If I had a nickel for every time someone asked me, “Why do you live in Florida if you get migraines from heat, humidity, and thunderstorms?” I would be able to retire. I always answer in a similar fashion, as can be seen in a earlier post:
“I also get migraines during a dry, December evening in Massachusetts. What’s your point?”
I have had many people wonder aloud if I were to move to a drier climate, I would have fewer migraines. I won’t lie, I have been curious myself. I have also been skeptical, as it gets pretty darn dry in Massachusetts during the winter, but maybe it was the cold that triggered me all of those times?
Well, I wouldn’t know unless I checked it out, right?
In my recent product review for MigraineX, I mentioned that I had the opportunity to see just how a drier (re: desert) climate would affect my head. My older sister currently lives about a half-hour outside of Phoenix, Arizona. My mom and I wanted to visit her, and swing over to Anaheim, California for a trip to Disneyland. Two places I have never been, and they all have (they being my mom, sister, and brother-in-law). The farthest west I have ever been has been Altus, Oklahoma over a decade ago. I don’t recall having any big migraine attacks back then, but I know the flights did me in a bit. Where is Altus, you may wonder? Drive to the middle of nowhere, Oklahoma, and make a left at the tumbleweeds. When the prairie dogs are telling you to turn back, keep going, and it will be on the end by the Walmart. (No offense to anyone reading who may be from Altus…I just grew up in Massachusetts and Florida, and I am NOT suited for anything less populated than a suburb…I saw a tumbleweed and cried. Literally. I wish I was kidding.)
So, Phoenix. Beautiful area, actually. Very…muted. Unsaturated, as far as colors go, but there is a beauty in it. Huge cacti grow alongside some of the most ethereal looking trees I have ever seen, and the only spots of color (that were neither in the tan or muted green ranges) being from hearty desert flowers like firecracker plants. Even the buildings were tan. At first, I thought I was going to hate it, but there was an odd charm about it. Very tranquil.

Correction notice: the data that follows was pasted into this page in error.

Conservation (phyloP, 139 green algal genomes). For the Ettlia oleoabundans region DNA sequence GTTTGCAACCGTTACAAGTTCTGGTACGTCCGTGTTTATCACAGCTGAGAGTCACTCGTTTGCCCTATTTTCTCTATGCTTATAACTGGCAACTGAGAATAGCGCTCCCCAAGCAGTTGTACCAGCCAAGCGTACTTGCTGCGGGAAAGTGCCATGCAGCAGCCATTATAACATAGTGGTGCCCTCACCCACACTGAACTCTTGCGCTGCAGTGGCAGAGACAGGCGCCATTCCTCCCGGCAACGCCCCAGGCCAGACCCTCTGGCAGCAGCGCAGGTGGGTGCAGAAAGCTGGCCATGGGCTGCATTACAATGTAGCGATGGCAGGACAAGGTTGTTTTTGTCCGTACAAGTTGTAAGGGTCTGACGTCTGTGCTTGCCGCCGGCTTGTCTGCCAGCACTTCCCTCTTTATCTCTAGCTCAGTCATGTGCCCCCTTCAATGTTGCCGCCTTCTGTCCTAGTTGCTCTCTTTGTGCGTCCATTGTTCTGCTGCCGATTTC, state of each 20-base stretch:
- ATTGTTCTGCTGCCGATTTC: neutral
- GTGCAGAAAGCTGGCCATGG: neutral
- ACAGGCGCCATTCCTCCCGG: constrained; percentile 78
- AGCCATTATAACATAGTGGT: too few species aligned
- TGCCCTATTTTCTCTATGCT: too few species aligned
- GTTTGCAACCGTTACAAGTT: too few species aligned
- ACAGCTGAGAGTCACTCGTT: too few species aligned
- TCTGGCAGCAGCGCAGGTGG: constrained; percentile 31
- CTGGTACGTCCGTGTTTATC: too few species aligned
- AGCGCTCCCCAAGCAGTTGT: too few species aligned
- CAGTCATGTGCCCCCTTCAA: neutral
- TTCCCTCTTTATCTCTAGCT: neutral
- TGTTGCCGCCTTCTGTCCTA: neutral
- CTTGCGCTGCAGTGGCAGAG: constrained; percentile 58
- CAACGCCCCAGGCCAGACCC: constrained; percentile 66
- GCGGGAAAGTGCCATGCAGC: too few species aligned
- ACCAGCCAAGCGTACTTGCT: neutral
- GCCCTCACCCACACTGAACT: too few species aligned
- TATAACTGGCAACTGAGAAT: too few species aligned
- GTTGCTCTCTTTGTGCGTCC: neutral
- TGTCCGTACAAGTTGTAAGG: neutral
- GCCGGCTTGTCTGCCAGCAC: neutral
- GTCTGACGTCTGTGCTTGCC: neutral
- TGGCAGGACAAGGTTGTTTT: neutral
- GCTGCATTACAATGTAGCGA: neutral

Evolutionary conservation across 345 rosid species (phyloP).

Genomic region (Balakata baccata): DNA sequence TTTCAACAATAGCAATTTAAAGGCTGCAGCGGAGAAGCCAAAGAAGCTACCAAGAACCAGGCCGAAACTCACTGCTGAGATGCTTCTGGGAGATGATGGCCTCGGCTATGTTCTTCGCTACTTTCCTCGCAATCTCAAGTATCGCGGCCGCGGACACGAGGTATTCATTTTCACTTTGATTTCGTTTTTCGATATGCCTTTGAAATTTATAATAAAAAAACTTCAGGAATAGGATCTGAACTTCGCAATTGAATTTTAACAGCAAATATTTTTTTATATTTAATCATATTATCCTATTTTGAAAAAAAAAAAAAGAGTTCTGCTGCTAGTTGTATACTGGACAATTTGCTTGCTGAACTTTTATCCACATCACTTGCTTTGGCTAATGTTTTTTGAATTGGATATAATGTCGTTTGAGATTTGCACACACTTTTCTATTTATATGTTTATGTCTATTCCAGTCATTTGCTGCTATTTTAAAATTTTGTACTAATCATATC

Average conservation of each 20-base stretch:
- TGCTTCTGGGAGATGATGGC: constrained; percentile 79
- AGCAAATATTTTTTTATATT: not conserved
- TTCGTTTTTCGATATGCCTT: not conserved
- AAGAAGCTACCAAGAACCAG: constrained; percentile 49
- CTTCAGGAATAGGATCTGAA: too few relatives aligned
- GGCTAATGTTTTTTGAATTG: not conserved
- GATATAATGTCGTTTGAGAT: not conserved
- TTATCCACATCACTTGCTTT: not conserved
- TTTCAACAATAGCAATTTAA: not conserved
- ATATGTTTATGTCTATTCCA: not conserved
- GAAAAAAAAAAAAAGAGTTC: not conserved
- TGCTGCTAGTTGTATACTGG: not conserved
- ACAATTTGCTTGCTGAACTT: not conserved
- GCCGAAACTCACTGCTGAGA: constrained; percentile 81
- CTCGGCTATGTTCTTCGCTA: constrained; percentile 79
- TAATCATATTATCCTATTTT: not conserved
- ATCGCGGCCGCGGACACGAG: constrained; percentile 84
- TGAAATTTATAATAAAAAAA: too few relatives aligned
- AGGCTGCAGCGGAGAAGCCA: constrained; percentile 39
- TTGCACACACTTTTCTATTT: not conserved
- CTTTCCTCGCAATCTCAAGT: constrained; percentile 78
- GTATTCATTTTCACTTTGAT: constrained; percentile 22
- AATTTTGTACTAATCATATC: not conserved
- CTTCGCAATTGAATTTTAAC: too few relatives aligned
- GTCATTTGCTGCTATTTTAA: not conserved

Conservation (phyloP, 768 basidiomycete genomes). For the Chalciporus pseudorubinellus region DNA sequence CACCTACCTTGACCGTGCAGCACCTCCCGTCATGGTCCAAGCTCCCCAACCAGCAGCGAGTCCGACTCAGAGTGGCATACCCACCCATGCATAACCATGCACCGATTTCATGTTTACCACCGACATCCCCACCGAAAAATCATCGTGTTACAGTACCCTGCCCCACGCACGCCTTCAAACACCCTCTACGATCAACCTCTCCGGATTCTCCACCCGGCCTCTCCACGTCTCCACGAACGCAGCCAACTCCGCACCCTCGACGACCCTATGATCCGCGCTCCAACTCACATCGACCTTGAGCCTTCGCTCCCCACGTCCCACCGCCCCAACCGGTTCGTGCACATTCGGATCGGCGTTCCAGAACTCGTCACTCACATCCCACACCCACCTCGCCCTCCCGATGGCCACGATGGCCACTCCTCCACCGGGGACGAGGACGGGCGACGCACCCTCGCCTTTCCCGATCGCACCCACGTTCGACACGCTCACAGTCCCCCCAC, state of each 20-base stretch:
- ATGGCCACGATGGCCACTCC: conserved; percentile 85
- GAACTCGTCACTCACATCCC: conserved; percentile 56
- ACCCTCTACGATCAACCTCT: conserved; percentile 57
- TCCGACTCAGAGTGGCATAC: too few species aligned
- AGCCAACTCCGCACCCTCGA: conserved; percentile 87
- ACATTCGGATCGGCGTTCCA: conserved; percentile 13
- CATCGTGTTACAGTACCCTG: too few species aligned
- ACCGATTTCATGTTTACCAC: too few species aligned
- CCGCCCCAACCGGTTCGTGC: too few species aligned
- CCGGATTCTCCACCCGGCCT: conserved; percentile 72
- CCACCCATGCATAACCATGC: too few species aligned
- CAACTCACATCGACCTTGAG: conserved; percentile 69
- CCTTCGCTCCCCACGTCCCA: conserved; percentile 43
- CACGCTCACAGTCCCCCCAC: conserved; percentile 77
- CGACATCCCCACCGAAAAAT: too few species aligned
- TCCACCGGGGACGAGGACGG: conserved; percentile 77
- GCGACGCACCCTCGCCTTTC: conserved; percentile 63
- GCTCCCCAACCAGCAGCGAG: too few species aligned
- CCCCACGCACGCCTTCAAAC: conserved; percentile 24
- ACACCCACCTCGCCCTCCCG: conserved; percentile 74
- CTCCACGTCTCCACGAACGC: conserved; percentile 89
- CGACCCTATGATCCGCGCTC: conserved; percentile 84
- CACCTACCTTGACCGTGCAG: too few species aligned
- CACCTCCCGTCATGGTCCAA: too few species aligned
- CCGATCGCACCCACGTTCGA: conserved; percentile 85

The original trip was supposed to be from early Wednesday morning to late Sunday night (MCO to MCO), but thanks to Hurricane Irma, that was pushed to late Tuesday night, instead. In that time, we also visited California, which is an area notorious for perfect weather 99% of the time. I had three migraines, with two being rather intense. One of those was in California, and two were in Arizona.
Honestly, I cannot say I am surprised at my getting attacks while there. One was definitely sun/heat related, while I am 99% sure another was hormonal. The third was, I am guessing, my body’s way of saying it is smarter than me.
Okay, fine. I concede that.
I am also not counting the travel-induced migraine I got on the way home. That was mostly my fault for being a fluff-brain and putting on headphones over my pressure-balancing earplugs before reach 32,000 feet. Whoops. Then the plane took forever on the tarmac and Mom and I had to practically run across the whole terminal in Detroit to get to our connecting flight. What does overexertion cause?
Altogether, everyone! MIGRAINES!
The moral of this story is that it doesn’t matter where I go, migraines will probably follow me. I just have to do what Tim Gunn says and,
At least I went. Honestly, when it comes to my head, I dread any sort of travel. I just have to do it. I need to stop being afraid of my head and just roll with it. There is a big world out there, and I cannot spend my life hiding from it!
I wish to see the world!
💖Hearts and Sparkles!💖